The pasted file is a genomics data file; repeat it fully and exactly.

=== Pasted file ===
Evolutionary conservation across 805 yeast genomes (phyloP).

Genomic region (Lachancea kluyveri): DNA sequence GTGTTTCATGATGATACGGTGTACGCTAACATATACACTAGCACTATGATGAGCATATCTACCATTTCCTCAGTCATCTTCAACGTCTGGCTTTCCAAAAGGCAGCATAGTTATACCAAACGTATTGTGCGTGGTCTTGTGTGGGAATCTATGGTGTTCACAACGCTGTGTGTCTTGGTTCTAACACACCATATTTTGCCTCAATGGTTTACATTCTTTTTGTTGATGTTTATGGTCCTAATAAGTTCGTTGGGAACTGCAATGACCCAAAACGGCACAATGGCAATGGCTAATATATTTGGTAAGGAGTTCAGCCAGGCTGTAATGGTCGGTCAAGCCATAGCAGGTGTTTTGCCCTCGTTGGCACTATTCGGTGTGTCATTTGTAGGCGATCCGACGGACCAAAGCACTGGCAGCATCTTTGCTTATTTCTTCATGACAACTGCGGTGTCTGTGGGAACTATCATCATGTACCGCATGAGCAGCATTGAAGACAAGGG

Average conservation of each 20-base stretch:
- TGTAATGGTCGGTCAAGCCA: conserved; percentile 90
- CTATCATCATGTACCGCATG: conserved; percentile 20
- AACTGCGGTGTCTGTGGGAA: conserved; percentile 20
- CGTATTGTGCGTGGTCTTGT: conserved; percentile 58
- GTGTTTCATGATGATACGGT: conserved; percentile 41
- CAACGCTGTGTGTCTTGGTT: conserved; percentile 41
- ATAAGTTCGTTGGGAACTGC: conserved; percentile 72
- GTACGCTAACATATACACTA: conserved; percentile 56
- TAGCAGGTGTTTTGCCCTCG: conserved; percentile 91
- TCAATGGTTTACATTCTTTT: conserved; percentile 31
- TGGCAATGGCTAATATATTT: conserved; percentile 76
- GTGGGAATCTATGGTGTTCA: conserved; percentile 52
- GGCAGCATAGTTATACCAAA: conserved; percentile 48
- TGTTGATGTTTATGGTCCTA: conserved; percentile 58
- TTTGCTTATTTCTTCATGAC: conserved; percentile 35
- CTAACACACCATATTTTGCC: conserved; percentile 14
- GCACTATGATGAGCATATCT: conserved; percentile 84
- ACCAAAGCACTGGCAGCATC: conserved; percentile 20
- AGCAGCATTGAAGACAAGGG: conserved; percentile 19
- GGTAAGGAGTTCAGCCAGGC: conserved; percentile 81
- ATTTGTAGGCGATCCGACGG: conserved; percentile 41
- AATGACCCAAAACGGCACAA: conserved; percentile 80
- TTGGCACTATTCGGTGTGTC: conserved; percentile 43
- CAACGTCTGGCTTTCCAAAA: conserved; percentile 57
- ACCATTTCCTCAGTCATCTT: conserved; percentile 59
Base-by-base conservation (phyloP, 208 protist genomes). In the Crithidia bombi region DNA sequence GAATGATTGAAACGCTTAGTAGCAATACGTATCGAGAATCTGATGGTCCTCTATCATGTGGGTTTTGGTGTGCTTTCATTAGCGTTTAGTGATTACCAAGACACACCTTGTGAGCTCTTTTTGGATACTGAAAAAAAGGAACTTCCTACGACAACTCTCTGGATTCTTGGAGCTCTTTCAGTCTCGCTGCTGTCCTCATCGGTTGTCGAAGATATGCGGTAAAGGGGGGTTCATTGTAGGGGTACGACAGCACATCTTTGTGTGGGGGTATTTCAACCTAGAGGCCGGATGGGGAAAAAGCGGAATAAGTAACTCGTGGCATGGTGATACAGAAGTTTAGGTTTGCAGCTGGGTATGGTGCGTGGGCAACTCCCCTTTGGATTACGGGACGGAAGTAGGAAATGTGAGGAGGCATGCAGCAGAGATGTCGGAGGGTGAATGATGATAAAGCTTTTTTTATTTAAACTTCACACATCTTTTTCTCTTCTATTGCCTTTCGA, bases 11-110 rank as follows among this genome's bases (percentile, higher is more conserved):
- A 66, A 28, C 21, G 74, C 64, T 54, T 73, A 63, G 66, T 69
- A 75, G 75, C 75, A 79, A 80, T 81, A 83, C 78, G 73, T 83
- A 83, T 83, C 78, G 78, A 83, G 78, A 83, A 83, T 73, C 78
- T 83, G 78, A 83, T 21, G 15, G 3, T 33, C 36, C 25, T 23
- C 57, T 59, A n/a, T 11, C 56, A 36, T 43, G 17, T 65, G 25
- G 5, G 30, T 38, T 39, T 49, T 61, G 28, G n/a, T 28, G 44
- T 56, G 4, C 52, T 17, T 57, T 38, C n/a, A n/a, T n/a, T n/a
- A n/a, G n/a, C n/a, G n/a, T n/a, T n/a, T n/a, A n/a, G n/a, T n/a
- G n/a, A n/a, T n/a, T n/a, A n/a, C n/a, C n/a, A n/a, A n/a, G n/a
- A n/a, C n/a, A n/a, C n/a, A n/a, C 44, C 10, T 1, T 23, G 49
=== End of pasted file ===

Evolutionary conservation across 805 yeast genomes (phyloP).

Genomic region (Lachancea kluyveri): DNA sequence GTGTTTCATGATGATACGGTGTACGCTAACATATACACTAGCACTATGATGAGCATATCTACCATTTCCTCAGTCATCTTCAACGTCTGGCTTTCCAAAAGGCAGCATAGTTATACCAAACGTATTGTGCGTGGTCTTGTGTGGGAATCTATGGTGTTCACAACGCTGTGTGTCTTGGTTCTAACACACCATATTTTGCCTCAATGGTTTACATTCTTTTTGTTGATGTTTATGGTCCTAATAAGTTCGTTGGGAACTGCAATGACCCAAAACGGCACAATGGCAATGGCTAATATATTTGGTAAGGAGTTCAGCCAGGCTGTAATGGTCGGTCAAGCCATAGCAGGTGTTTTGCCCTCGTTGGCACTATTCGGTGTGTCATTTGTAGGCGATCCGACGGACCAAAGCACTGGCAGCATCTTTGCTTATTTCTTCATGACAACTGCGGTGTCTGTGGGAACTATCATCATGTACCGCATGAGCAGCATTGAAGACAAGGG

Average conservation of each 20-base stretch:
- TGTAATGGTCGGTCAAGCCA: conserved; percentile 90
- CTATCATCATGTACCGCATG: conserved; percentile 20
- AACTGCGGTGTCTGTGGGAA: conserved; percentile 20
- CGTATTGTGCGTGGTCTTGT: conserved; percentile 58
- GTGTTTCATGATGATACGGT: conserved; percentile 41
- CAACGCTGTGTGTCTTGGTT: conserved; percentile 41
- ATAAGTTCGTTGGGAACTGC: conserved; percentile 72
- GTACGCTAACATATACACTA: conserved; percentile 56
- TAGCAGGTGTTTTGCCCTCG: conserved; percentile 91
- TCAATGGTTTACATTCTTTT: conserved; percentile 31
- TGGCAATGGCTAATATATTT: conserved; percentile 76
- GTGGGAATCTATGGTGTTCA: conserved; percentile 52
- GGCAGCATAGTTATACCAAA: conserved; percentile 48
- TGTTGATGTTTATGGTCCTA: conserved; percentile 58
- TTTGCTTATTTCTTCATGAC: conserved; percentile 35
- CTAACACACCATATTTTGCC: conserved; percentile 14
- GCACTATGATGAGCATATCT: conserved; percentile 84
- ACCAAAGCACTGGCAGCATC: conserved; percentile 20
- AGCAGCATTGAAGACAAGGG: conserved; percentile 19
- GGTAAGGAGTTCAGCCAGGC: conserved; percentile 81
- ATTTGTAGGCGATCCGACGG: conserved; percentile 41
- AATGACCCAAAACGGCACAA: conserved; percentile 80
- TTGGCACTATTCGGTGTGTC: conserved; percentile 43
- CAACGTCTGGCTTTCCAAAA: conserved; percentile 57
- ACCATTTCCTCAGTCATCTT: conserved; percentile 59
Base-by-base conservation (phyloP, 208 protist genomes). In the Crithidia bombi region DNA sequence GAATGATTGAAACGCTTAGTAGCAATACGTATCGAGAATCTGATGGTCCTCTATCATGTGGGTTTTGGTGTGCTTTCATTAGCGTTTAGTGATTACCAAGACACACCTTGTGAGCTCTTTTTGGATACTGAAAAAAAGGAACTTCCTACGACAACTCTCTGGATTCTTGGAGCTCTTTCAGTCTCGCTGCTGTCCTCATCGGTTGTCGAAGATATGCGGTAAAGGGGGGTTCATTGTAGGGGTACGACAGCACATCTTTGTGTGGGGGTATTTCAACCTAGAGGCCGGATGGGGAAAAAGCGGAATAAGTAACTCGTGGCATGGTGATACAGAAGTTTAGGTTTGCAGCTGGGTATGGTGCGTGGGCAACTCCCCTTTGGATTACGGGACGGAAGTAGGAAATGTGAGGAGGCATGCAGCAGAGATGTCGGAGGGTGAATGATGATAAAGCTTTTTTTATTTAAACTTCACACATCTTTTTCTCTTCTATTGCCTTTCGA, bases 11-110 rank as follows among this genome's bases (percentile, higher is more conserved):
- A 66, A 28, C 21, G 74, C 64, T 54, T 73, A 63, G 66, T 69
- A 75, G 75, C 75, A 79, A 80, T 81, A 83, C 78, G 73, T 83
- A 83, T 83, C 78, G 78, A 83, G 78, A 83, A 83, T 73, C 78
- T 83, G 78, A 83, T 21, G 15, G 3, T 33, C 36, C 25, T 23
- C 57, T 59, A n/a, T 11, C 56, A 36, T 43, G 17, T 65, G 25
- G 5, G 30, T 38, T 39, T 49, T 61, G 28, G n/a, T 28, G 44
- T 56, G 4, C 52, T 17, T 57, T 38, C n/a, A n/a, T n/a, T n/a
- A n/a, G n/a, C n/a, G n/a, T n/a, T n/a, T n/a, A n/a, G n/a, T n/a
- G n/a, A n/a, T n/a, T n/a, A n/a, C n/a, C n/a, A n/a, A n/a, G n/a
- A n/a, C n/a, A n/a, C n/a, A n/a, C 44, C 10, T 1, T 23, G 49